Six former health and care ministers back social care workforce proposals

·3-min read

Six former health and social care ministers have backed proposals to reform the social care workforce in the absence of long-awaited Government plans.

The Future Social Care Coalition (FSCC) put forward a social care people plan framework supported by 24 individuals and organisations including employers, trade unions and care alliances.

It has cross-party support from six former ministers, including former Labour health secretary Andy Burnham, the Liberal Democrats’ former community and social care minister Sir Norman Lamb, and Alistair Burt, former community and social care minister for the Conservatives.

The framework is published ahead of proposals for wider reform of the sector from the Government, which were promised almost two years ago by Boris Johnson upon his election to Downing Street.

Signatories are calling for the Government to take forward a people plan for social care to mirror the NHS people plan, taking into account their 12 recommendations.

These include that the plan should recommend care and support worker pay is increased to the real living wage level and that the Government should consult on a compulsory national register of workers.

It should also include a commitment to a healthy and safe national workforce guaranteed through a binding charter of good practice, they said.

And the plan should detail how the Government will help create “national pride” in the sector, for example through creating a Royal College for Social Care and a care and support workers day, they added.

The framework will be launched at the coalition’s summit on Thursday, which will be attended by former health secretary Jeremy Hunt, shadow social care minister Liz Kendall and Care England chief executive Professor Martin Green.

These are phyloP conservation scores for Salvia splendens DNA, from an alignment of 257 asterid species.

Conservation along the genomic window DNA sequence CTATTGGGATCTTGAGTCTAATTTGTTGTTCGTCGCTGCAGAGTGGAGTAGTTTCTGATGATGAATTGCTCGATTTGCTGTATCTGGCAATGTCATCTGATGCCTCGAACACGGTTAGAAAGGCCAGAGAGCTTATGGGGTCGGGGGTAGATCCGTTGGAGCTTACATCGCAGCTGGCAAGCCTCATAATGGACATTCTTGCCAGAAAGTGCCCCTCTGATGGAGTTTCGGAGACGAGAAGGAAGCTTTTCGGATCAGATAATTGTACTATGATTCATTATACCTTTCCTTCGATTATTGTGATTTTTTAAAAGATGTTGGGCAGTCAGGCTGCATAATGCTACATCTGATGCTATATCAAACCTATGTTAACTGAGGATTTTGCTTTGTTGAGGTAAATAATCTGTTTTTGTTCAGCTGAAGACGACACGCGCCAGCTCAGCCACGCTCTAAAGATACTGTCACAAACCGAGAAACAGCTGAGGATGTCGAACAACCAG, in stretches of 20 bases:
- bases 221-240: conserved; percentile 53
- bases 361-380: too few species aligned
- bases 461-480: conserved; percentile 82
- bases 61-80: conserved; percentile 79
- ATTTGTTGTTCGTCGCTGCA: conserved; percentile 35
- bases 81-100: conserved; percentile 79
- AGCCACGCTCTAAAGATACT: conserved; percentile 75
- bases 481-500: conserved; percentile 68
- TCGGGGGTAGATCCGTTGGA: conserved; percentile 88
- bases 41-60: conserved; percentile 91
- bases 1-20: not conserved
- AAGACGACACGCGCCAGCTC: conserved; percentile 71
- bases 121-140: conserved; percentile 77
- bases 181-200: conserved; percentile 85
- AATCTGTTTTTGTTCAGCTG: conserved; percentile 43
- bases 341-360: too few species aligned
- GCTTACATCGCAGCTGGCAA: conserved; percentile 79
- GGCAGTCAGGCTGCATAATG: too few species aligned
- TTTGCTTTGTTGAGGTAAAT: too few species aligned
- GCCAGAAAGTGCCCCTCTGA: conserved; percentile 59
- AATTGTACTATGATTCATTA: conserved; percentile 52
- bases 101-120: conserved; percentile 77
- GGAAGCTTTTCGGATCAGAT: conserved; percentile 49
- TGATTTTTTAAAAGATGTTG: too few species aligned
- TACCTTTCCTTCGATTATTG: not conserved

It follows frustration after a meeting on the future of social care between the Prime Minister, Chancellor Rishi Sunak and Health Secretary Matt Hancock was reportedly postponed.

Phil Hope, former minister for care services and FSCC co-chair, said the plan was developed with all parts of the sector so “no social care worker is left behind”.

He said: “Covid has highlighted many of the long-term problems that continue to blight social care, particularly the need for an immediate, substantial and sustained injection of funding, alongside long-overdue reform of the sector.

“Many people will need social care at some point in their lives, which is why we need to act now to overhaul how the sector, and its workforce, is treated.

“That is why it is so bitterly disappointing to hear that plans for a high-level Government meeting to progress plans for reform have been deferred. Now is the time to get social care done.”

Christina McAnea, FSCC co-chair and Unison general secretary, said there have been a multitude of promises but “absolutely no tangible plans”.

She said: “The social care people plan has been written by those who know what a dire state the sector’s in.

“It’s essential the UK provides decent care for the elderly and vulnerable, and its workforce must be valued and rewarded in a way that matches the highly skilled work it does.

“Social care must become a source of national pride and held in the same high regard as the NHS.”

A Department of Health and Social Care spokesperson said: “The social care sector has been an essential and valued part of the front line response to the pandemic and we have sought to protect the workforce and those receiving social care, providing almost £1.8 billion for the sector including infection prevention, control measures and prioritised the sector for the vaccine.

“We are committed to the sustainable improvement of the adult social care system and, as set out in the Queen’s Speech, we will bring forward proposals later this year to ensure every person receives the care they need, provided with the dignity they deserve.”

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